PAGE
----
Perception in Learning

Now that I understand that learning consists of many techniques I can develop this idea further to consider how this is affected by individual perception. Perception is a factor in learning that can make it engaging, difficult or even easier. In this blog post I will be considering; What is perception? How can I use perception to increase engagement? What skills come with learning in a perceptive way?

To begin with perception can be described in two ways; being ​aware of things through ​physical​ senses and also by a belief or opinion (Dictionary.cambridge.org, 2016). Within my classroom I hope to consider both. I want to understand the way the physical environment helps stimulate learning and also how the pupils perceive and are engaged with the learning. Perception is personal to the individual as no one can perceive what they can perceive. From a rhizomatric viewpoint, perception can be used to expand and contradict ideas and learning, causing more branches to form and more experiences to be drawn upon to prove and disprove ideas.

Using perception tricks while teaching causes a sense of disbelief and wonder. It gets children to investigate and ask how. It also increases their attention to keep the lesson fresh and engaging. For example, if I was to tell my pupils that I was going to tell one lie in the next hour and if correctly guessed a prize would be given (Wheeler, 2016). The children will undoubtedly focus their attention on me for the full hour, waiting to catch me out, unaware that the lie that I told was that I was going to lie.

There are many skills used in perceptive learning including thinking outside the box, problem solving and creativity. Children should be pushed to evolve these desirable skills as they can be moulded for use across the curriculum and throughout life.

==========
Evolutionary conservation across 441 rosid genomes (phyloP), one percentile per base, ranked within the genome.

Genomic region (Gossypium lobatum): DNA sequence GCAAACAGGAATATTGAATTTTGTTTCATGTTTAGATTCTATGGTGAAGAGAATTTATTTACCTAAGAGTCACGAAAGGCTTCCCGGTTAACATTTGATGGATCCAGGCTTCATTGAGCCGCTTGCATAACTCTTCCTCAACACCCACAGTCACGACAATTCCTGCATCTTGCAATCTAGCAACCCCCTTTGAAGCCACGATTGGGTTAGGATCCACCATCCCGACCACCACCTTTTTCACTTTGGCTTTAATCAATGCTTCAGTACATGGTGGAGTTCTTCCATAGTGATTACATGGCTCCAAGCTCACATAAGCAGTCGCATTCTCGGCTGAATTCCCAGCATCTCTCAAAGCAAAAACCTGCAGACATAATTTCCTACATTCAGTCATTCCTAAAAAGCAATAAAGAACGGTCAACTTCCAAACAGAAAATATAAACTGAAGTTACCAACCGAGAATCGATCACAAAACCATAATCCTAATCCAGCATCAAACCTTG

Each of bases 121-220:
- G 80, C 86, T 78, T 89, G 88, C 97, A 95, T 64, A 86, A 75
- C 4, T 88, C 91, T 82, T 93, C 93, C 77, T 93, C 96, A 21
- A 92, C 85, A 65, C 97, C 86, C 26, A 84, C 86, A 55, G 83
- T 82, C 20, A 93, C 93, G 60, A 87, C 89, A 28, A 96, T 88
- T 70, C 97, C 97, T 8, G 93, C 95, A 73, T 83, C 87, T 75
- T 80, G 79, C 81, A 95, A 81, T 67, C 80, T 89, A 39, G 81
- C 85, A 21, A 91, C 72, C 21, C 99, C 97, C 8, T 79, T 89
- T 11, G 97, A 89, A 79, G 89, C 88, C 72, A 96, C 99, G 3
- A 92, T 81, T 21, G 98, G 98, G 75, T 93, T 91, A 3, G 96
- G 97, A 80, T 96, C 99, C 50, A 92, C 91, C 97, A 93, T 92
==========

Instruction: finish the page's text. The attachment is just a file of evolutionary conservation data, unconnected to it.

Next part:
I have been set a task, the task is to design an imaginary seminar room for the use of BEd Primary Education students. I will be looking into how to create a powerful learning space with the lectures and seminars I have attended.

References 

Dictionary.cambridge.org, (2016). perception Meaning in the Cambridge English Dictionary. [online] Available at: http://dictionary.cambridge.org/dictionary/english/perception [Accessed 8 Feb. 2016].

Wheeler, S. (2016). Perception.

Advertisements

Leave a Reply

Fill in your details below or click an icon to log in:

WordPress.com Logo

You are commenting using your WordPress.com account. Log Out /  Change )

Google+ photo

You are commenting using your Google+ account. Log Out /  Change )

Twitter picture

You are commenting using your Twitter account. Log Out /  Change )

Facebook photo

You are commenting using your Facebook account. Log Out /  Change )

Connecting to %s